The CUPID Study received ethical approval from the University of Newcastle (H-2011–0331), the University of Queensland (2011001055), Family Planning NSW (R2011-05) and the Australian Government Department of Health (31/2013). A variation to the original University of Newcastle ethical approval to conduct interviews with a sample of CUPID participants was sought and approved in November 2015, prior to the commencement of this sub-study.

Patient and public involvement

Patients were not involved in this study. With regards to the CUPID Study, participant feedback was regularly integrated into revisions of the survey, and a reference group of women the same age as study participants advised on recruitment and survey development at the beginning of the project. Interview participants who asked to be informed about the findings from this sub-study were provided with a summary of results at the conclusion of the project.


Of the 59 women invited to participate via email, 21 responded. One potential participant responded to the email more than a year after the final reminder email was sent and was therefore ineligible to participate as the study had been completed by this time. Twenty women were provided with further information about the study. Five women did not respond to this email, nor to a follow-up email. Reasons for non-participation were therefore not collected. In total, 15 women participated in an interview. Seven participants reported past use of either an IUD or contraceptive implant; four were still using these methods at the time of their interview. Three of the participants reported previous pregnancies; one reported one unintended pregnancy, resulting in termination, another reported one unintended and one planned pregnancy, and the third two planned pregnancies. Both participants with children had two each, and were breastfeeding their youngest child at the time of the interview. Further demographic details are shown in table 1. This article reports on one theme arising from these interviews, namely the relationship between contraceptive practices and pregnancy intention. All participants were given a pseudonym to maintain anonymity.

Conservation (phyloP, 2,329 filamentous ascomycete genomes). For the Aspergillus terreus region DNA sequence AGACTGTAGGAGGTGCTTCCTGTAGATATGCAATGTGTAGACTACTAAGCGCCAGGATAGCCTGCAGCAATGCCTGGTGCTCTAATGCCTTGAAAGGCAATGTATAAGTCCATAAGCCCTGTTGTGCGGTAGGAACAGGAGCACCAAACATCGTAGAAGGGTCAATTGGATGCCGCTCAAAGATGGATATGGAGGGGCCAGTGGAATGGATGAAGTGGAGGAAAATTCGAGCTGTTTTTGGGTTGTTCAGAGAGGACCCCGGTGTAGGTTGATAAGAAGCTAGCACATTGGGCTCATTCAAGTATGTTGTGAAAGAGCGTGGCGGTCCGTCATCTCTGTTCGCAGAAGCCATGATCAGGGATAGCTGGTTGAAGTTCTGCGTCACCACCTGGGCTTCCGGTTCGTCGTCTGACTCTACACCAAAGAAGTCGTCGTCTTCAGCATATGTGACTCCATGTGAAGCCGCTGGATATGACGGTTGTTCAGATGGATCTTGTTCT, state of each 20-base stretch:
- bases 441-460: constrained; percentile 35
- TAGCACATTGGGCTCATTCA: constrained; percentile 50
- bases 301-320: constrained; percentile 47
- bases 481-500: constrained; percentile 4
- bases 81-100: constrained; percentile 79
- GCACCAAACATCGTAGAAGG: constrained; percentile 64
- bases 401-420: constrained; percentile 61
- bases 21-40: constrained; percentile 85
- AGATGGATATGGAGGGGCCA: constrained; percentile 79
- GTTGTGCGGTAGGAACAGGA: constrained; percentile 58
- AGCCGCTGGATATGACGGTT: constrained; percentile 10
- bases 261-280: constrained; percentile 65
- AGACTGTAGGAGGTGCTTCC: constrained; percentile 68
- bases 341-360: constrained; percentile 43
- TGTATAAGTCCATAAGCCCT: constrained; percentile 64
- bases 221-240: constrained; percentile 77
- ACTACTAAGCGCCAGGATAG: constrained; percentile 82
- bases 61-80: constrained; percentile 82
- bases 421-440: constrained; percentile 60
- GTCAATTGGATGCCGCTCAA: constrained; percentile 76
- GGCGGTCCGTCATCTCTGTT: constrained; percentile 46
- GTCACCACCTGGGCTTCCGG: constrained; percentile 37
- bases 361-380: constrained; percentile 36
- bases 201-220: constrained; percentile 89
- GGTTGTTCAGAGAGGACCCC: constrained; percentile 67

Table 1

Participant demographic information (n=15)

’Now is not the right time'

For most of the participants, having a child was not in their immediate plans. That is, ‘now’ (at least, at the time of their interview) was not the right time to fall pregnant. This understanding of ‘not the right time’ was framed within the context of when the right time would be, generally after certain ‘milestones’ such as a particular age, a stable long-term relationship, completion of education, financial security and so on, had been reached. The absence of these milestones meant it was ‘not the right time’ for pregnancy. However, despite clearly indicating that ‘now’ was definitely not the right time for pregnancy, some respondents were unsure when the right time would be. For example, Anna said:

Yeah eventually but well I guess I want to finish uni and get some money and maybe think about it. Yeah ideally that would be – ideally the plan is to have kids [children] I guess. [Anna, 22 years old, pill and withdrawal]

Although clear about what milestones they wanted to reach before pregnancy, like Anna, these women did not have a clear idea about when exactly the right time would be. In contrast, others, particularly those using a LARC, articulated more specific timing-based plans for pregnancy. These plans were often contextualised within the effective timeframe for their specific method. For example, Eliza, who was using a hormonal IUD, said:

…I probably don’t want to have kids for another about 5  years so I think yeah, another Mirena [hormonal IUD] would get me to that point. [Eliza, 25 years old, hormonal IUD]